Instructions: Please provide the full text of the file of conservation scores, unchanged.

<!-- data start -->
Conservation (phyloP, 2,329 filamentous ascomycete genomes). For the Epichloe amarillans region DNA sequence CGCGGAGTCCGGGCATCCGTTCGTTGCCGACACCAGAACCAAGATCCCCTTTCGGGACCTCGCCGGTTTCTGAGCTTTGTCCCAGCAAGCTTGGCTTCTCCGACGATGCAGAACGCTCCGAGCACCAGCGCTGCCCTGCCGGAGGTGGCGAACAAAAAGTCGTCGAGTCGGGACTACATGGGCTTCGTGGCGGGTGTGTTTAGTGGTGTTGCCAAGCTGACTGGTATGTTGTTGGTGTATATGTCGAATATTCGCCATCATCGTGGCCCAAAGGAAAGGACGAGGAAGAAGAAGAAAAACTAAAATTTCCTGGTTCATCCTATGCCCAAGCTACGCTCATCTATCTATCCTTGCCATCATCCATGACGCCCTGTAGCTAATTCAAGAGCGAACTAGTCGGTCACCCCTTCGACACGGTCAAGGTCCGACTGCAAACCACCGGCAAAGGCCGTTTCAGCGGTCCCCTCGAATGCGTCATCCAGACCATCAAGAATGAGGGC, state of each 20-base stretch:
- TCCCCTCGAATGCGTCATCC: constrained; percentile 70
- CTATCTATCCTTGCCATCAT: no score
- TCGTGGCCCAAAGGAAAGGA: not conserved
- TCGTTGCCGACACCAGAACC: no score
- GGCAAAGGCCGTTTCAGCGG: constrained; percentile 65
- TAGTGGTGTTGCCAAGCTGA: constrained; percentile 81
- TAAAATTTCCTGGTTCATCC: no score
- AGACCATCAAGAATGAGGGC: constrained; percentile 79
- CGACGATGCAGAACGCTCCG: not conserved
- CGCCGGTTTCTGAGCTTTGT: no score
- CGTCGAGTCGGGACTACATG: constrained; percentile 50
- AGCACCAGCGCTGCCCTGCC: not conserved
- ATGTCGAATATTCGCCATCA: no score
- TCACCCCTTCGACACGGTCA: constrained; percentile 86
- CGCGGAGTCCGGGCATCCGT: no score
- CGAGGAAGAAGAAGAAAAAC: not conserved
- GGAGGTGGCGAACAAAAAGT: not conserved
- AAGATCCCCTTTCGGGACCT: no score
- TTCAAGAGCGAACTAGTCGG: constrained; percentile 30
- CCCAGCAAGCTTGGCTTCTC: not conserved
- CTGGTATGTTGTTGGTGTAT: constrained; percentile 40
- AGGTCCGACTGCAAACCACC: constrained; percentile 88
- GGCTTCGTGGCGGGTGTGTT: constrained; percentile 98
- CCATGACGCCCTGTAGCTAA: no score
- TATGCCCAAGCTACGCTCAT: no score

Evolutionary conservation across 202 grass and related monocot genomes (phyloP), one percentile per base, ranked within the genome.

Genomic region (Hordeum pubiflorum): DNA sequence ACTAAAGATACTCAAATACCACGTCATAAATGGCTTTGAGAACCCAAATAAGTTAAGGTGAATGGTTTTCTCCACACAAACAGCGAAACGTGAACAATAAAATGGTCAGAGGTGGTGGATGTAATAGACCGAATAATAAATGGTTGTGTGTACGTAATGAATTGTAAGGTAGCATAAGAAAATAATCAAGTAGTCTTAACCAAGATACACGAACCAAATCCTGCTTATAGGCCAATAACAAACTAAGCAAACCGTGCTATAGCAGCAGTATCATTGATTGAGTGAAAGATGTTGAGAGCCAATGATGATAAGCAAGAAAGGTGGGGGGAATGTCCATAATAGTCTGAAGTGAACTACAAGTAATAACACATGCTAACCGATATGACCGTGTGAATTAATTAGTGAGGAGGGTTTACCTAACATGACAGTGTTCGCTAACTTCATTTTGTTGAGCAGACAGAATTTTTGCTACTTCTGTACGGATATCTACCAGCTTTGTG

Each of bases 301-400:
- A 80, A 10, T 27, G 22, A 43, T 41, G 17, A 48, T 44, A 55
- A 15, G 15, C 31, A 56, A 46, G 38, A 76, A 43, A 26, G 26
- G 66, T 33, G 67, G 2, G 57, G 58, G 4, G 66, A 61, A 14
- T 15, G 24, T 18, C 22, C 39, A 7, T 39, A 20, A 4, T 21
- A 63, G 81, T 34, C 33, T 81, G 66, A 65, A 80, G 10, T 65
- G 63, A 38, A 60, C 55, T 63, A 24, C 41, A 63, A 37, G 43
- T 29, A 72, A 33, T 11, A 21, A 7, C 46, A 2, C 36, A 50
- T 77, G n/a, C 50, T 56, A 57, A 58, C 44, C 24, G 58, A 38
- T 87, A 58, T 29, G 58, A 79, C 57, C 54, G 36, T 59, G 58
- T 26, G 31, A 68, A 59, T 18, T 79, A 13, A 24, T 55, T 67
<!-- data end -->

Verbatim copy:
Conservation (phyloP, 2,329 filamentous ascomycete genomes). For the Epichloe amarillans region DNA sequence CGCGGAGTCCGGGCATCCGTTCGTTGCCGACACCAGAACCAAGATCCCCTTTCGGGACCTCGCCGGTTTCTGAGCTTTGTCCCAGCAAGCTTGGCTTCTCCGACGATGCAGAACGCTCCGAGCACCAGCGCTGCCCTGCCGGAGGTGGCGAACAAAAAGTCGTCGAGTCGGGACTACATGGGCTTCGTGGCGGGTGTGTTTAGTGGTGTTGCCAAGCTGACTGGTATGTTGTTGGTGTATATGTCGAATATTCGCCATCATCGTGGCCCAAAGGAAAGGACGAGGAAGAAGAAGAAAAACTAAAATTTCCTGGTTCATCCTATGCCCAAGCTACGCTCATCTATCTATCCTTGCCATCATCCATGACGCCCTGTAGCTAATTCAAGAGCGAACTAGTCGGTCACCCCTTCGACACGGTCAAGGTCCGACTGCAAACCACCGGCAAAGGCCGTTTCAGCGGTCCCCTCGAATGCGTCATCCAGACCATCAAGAATGAGGGC, state of each 20-base stretch:
- TCCCCTCGAATGCGTCATCC: constrained; percentile 70
- CTATCTATCCTTGCCATCAT: no score
- TCGTGGCCCAAAGGAAAGGA: not conserved
- TCGTTGCCGACACCAGAACC: no score
- GGCAAAGGCCGTTTCAGCGG: constrained; percentile 65
- TAGTGGTGTTGCCAAGCTGA: constrained; percentile 81
- TAAAATTTCCTGGTTCATCC: no score
- AGACCATCAAGAATGAGGGC: constrained; percentile 79
- CGACGATGCAGAACGCTCCG: not conserved
- CGCCGGTTTCTGAGCTTTGT: no score
- CGTCGAGTCGGGACTACATG: constrained; percentile 50
- AGCACCAGCGCTGCCCTGCC: not conserved
- ATGTCGAATATTCGCCATCA: no score
- TCACCCCTTCGACACGGTCA: constrained; percentile 86
- CGCGGAGTCCGGGCATCCGT: no score
- CGAGGAAGAAGAAGAAAAAC: not conserved
- GGAGGTGGCGAACAAAAAGT: not conserved
- AAGATCCCCTTTCGGGACCT: no score
- TTCAAGAGCGAACTAGTCGG: constrained; percentile 30
- CCCAGCAAGCTTGGCTTCTC: not conserved
- CTGGTATGTTGTTGGTGTAT: constrained; percentile 40
- AGGTCCGACTGCAAACCACC: constrained; percentile 88
- GGCTTCGTGGCGGGTGTGTT: constrained; percentile 98
- CCATGACGCCCTGTAGCTAA: no score
- TATGCCCAAGCTACGCTCAT: no score

Evolutionary conservation across 202 grass and related monocot genomes (phyloP), one percentile per base, ranked within the genome.

Genomic region (Hordeum pubiflorum): DNA sequence ACTAAAGATACTCAAATACCACGTCATAAATGGCTTTGAGAACCCAAATAAGTTAAGGTGAATGGTTTTCTCCACACAAACAGCGAAACGTGAACAATAAAATGGTCAGAGGTGGTGGATGTAATAGACCGAATAATAAATGGTTGTGTGTACGTAATGAATTGTAAGGTAGCATAAGAAAATAATCAAGTAGTCTTAACCAAGATACACGAACCAAATCCTGCTTATAGGCCAATAACAAACTAAGCAAACCGTGCTATAGCAGCAGTATCATTGATTGAGTGAAAGATGTTGAGAGCCAATGATGATAAGCAAGAAAGGTGGGGGGAATGTCCATAATAGTCTGAAGTGAACTACAAGTAATAACACATGCTAACCGATATGACCGTGTGAATTAATTAGTGAGGAGGGTTTACCTAACATGACAGTGTTCGCTAACTTCATTTTGTTGAGCAGACAGAATTTTTGCTACTTCTGTACGGATATCTACCAGCTTTGTG

Each of bases 301-400:
- A 80, A 10, T 27, G 22, A 43, T 41, G 17, A 48, T 44, A 55
- A 15, G 15, C 31, A 56, A 46, G 38, A 76, A 43, A 26, G 26
- G 66, T 33, G 67, G 2, G 57, G 58, G 4, G 66, A 61, A 14
- T 15, G 24, T 18, C 22, C 39, A 7, T 39, A 20, A 4, T 21
- A 63, G 81, T 34, C 33, T 81, G 66, A 65, A 80, G 10, T 65
- G 63, A 38, A 60, C 55, T 63, A 24, C 41, A 63, A 37, G 43
- T 29, A 72, A 33, T 11, A 21, A 7, C 46, A 2, C 36, A 50
- T 77, G n/a, C 50, T 56, A 57, A 58, C 44, C 24, G 58, A 38
- T 87, A 58, T 29, G 58, A 79, C 57, C 54, G 36, T 59, G 58
- T 26, G 31, A 68, A 59, T 18, T 79, A 13, A 24, T 55, T 67